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The rats who sniff out tuberculosis

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Because of their weakened immune systems, people with HIV develop TB when infected with far fewer bacteria than are needed to make a healthy person sick. Relatively few bacteria in the cough-and-spit sample make it less likely that a technician using a microscope will spot them. But they still produce a smell that can be detected by the rats.

It may even be the case that the rats can sniff out the bacteria at levels so low as to be undetectable even by sophisticated laboratory techniques, Mgode suggested. “You will get a [clinic] sample that is indicated by 11 rats, but you can’t confirm it’s TB [with the LED microscopy]. To me …” he tapped his chest, “…to me, I know this is TB. But since we don’t have a conventional method which is approved, we don’t report this patient.”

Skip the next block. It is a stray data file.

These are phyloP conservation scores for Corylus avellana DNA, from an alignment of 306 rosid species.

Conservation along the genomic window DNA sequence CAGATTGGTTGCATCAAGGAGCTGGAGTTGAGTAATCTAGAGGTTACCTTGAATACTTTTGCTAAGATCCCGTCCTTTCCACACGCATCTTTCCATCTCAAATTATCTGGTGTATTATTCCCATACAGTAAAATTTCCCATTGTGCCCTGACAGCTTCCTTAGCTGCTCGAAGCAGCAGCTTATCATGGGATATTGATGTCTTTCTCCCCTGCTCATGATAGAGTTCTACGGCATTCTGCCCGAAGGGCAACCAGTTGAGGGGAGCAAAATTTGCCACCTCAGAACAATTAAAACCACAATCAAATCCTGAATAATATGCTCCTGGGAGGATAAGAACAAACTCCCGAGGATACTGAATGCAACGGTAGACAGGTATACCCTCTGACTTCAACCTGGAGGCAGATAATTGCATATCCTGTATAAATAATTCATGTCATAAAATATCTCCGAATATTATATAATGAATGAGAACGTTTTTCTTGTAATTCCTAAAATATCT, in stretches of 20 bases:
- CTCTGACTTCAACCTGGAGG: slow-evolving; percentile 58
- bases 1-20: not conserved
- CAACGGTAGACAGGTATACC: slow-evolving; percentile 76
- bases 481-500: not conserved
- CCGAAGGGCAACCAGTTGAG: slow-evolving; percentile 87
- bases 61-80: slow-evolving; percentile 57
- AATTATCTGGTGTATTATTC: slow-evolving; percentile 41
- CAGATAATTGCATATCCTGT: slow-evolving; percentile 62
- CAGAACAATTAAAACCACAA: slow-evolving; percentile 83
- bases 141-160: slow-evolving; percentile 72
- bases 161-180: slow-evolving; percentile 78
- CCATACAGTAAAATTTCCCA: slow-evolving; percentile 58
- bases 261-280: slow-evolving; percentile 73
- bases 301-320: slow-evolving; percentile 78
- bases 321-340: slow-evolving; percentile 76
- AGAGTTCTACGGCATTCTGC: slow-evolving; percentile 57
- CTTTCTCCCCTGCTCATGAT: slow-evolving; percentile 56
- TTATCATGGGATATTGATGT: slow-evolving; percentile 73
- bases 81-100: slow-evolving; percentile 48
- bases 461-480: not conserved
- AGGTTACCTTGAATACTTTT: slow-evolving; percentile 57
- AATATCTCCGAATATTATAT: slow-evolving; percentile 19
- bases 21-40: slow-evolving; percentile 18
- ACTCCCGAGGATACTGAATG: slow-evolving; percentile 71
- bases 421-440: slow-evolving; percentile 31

The rats have screened 342,341 samples. Overall, they have hiked the TB case detection rate by around 40%

If the rats can detect TB at an earlier stage of infection than any other method, this could be a huge benefit, since a patient who is treated earlier is less likely to transmit his or her infection to other people. Mgode is planning to do more research to investigate this. But the biggest aims right now with the TB programme are more practical: getting results to patients faster and expanding the programme’s reach.

It's a strange form of medical practice to have a rat sniff you for TB. 

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